challenging or adventurous fascinated Don. Unwilling to lead a boring
life, he sought out activities that stimulated his active mind and kept
his agile body busy. Many Ocracokers remember looking up into the sky
and seeing Don fly by in his ultralight airplane.
Don Wood over Pamlico Sound in his Ultralight:
(Click on photo to view a larger image.)
loved music, especially old-time "homemade" music. Whenever island
musicians gathered just for the fun of jamming together it was not
unusual to see Don, a broad grin on his face, adding rhythm and bass
with his "gut bucket," a galvanized wash tub, mop handle, and sturdy
he traveled in his bus to Mora, New Mexico, an unincorporated village near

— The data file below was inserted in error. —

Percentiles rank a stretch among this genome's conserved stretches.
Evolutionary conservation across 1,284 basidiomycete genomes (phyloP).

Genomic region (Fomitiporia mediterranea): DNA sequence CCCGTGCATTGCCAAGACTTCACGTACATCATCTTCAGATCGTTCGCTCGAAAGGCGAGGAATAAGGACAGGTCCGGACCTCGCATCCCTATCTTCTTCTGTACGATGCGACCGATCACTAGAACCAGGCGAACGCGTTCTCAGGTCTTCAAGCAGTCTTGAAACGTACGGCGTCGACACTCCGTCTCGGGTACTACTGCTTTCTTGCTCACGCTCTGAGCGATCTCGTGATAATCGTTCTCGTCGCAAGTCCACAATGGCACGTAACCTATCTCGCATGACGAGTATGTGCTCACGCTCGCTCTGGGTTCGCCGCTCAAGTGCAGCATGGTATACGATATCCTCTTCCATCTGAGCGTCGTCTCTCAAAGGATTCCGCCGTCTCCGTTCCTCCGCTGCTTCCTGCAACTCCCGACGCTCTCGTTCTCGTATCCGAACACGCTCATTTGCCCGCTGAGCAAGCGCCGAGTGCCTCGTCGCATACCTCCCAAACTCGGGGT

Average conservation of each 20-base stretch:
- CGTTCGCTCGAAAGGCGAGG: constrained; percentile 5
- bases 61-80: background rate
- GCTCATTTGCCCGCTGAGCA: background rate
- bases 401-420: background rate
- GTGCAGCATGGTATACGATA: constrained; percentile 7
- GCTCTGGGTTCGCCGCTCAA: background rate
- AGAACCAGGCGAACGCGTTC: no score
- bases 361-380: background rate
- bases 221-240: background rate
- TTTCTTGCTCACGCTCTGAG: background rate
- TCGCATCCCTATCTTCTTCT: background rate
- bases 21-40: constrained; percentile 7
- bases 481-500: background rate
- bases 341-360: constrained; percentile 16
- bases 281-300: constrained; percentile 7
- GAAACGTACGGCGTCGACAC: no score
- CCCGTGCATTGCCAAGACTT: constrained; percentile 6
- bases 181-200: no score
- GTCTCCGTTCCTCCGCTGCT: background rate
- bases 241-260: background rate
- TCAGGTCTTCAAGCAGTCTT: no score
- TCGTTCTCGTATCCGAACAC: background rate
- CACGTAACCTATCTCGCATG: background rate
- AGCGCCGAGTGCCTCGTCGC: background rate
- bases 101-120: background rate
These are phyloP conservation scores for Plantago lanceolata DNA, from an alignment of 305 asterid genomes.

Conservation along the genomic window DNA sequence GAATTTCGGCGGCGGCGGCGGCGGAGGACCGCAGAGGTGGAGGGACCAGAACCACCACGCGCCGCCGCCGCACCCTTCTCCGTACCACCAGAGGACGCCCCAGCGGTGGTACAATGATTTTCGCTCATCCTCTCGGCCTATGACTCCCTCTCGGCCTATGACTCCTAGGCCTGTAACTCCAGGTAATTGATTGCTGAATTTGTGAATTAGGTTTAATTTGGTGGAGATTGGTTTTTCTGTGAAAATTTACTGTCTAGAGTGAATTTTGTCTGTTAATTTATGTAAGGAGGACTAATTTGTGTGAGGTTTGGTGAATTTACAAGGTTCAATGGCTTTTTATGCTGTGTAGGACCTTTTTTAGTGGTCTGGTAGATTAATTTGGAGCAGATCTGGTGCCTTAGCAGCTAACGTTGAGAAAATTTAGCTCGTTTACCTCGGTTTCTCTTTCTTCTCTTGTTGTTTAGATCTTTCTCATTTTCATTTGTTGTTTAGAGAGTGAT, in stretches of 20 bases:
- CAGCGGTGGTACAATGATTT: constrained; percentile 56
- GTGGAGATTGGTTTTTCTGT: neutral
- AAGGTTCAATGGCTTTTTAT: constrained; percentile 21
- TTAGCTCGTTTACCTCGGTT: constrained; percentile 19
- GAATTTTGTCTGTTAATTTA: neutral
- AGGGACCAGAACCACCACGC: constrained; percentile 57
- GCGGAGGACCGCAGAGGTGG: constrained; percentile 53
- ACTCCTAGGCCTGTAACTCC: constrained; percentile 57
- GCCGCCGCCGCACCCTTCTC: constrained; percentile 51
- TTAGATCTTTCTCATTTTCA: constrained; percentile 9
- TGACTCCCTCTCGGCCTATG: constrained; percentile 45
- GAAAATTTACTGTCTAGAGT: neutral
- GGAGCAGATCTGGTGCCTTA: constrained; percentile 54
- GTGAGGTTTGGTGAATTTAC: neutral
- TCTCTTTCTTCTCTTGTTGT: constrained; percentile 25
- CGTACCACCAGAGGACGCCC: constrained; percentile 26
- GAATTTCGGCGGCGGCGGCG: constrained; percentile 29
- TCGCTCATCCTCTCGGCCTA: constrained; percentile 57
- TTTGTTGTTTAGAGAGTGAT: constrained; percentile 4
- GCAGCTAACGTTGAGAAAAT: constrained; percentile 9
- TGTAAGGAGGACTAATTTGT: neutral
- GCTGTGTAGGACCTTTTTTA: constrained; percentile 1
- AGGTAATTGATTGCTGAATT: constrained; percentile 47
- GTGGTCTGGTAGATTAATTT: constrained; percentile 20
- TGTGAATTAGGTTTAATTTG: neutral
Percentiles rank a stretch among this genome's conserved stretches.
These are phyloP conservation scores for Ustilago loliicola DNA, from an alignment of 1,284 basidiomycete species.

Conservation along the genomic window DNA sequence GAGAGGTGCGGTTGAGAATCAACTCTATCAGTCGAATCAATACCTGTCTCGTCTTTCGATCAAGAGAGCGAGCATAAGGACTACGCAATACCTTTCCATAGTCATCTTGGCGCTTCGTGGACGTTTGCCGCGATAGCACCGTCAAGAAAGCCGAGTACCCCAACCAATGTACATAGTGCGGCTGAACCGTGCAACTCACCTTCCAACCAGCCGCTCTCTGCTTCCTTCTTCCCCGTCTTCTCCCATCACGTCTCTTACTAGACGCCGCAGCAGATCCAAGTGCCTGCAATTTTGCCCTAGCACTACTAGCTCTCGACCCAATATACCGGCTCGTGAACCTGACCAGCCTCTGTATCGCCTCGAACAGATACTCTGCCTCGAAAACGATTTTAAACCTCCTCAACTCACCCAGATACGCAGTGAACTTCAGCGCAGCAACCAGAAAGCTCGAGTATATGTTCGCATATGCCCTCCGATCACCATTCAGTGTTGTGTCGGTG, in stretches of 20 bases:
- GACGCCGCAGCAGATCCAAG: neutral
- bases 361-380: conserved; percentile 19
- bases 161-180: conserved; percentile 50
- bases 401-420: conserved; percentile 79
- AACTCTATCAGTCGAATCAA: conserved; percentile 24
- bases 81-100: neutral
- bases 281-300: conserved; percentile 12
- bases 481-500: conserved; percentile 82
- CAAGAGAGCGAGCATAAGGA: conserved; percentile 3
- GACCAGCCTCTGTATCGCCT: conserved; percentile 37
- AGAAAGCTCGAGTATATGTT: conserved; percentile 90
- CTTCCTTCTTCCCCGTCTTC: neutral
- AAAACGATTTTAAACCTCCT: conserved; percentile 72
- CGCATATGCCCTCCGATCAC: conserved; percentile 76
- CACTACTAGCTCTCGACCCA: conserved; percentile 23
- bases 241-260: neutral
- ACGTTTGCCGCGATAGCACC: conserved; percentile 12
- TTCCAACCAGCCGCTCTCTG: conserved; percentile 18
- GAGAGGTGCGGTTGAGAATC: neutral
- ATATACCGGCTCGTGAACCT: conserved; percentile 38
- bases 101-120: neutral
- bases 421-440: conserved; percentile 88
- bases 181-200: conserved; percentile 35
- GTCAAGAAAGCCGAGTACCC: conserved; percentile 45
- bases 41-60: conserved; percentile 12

Taos, where he also owned property, and where his girlfriend lived. Mora suited
Don in much the same way that Ocracoke in the off-season did. Both were quiet,
isolated, and perfect for someone who was fiercely independent.
Don was also intelligent and talented...and particularly unpretentious. I
seldom saw him in anything but well-worn tan coveralls or cut-off shorts. He
was often bare footed, and the grime on his hands betrayed endless hours
tinkering with outboard motors, transmissions, bicycles, and the like.
In spite of
his occasional need for solitude, Don was exceptionally friendly and out-going.
He was especially fond of old-time native islanders, and often invited Fowler
O'Neal, my father Lawton Howard, and others to his house for homemade clam
chowder and biscuits.
Lawton Howard, Don Wood, & Fowler O'Neal:
(Click on photo to view a larger image.)
Don wasn’t a
fastidious cook, nor did he have the most sanitized kitchen or work area. If
he’d just finished hauling bricks for some outdoor project his biscuits turned
out light red. If he’d recently been working on his outboard motor or bus
engine his biscuits were a shade of gray.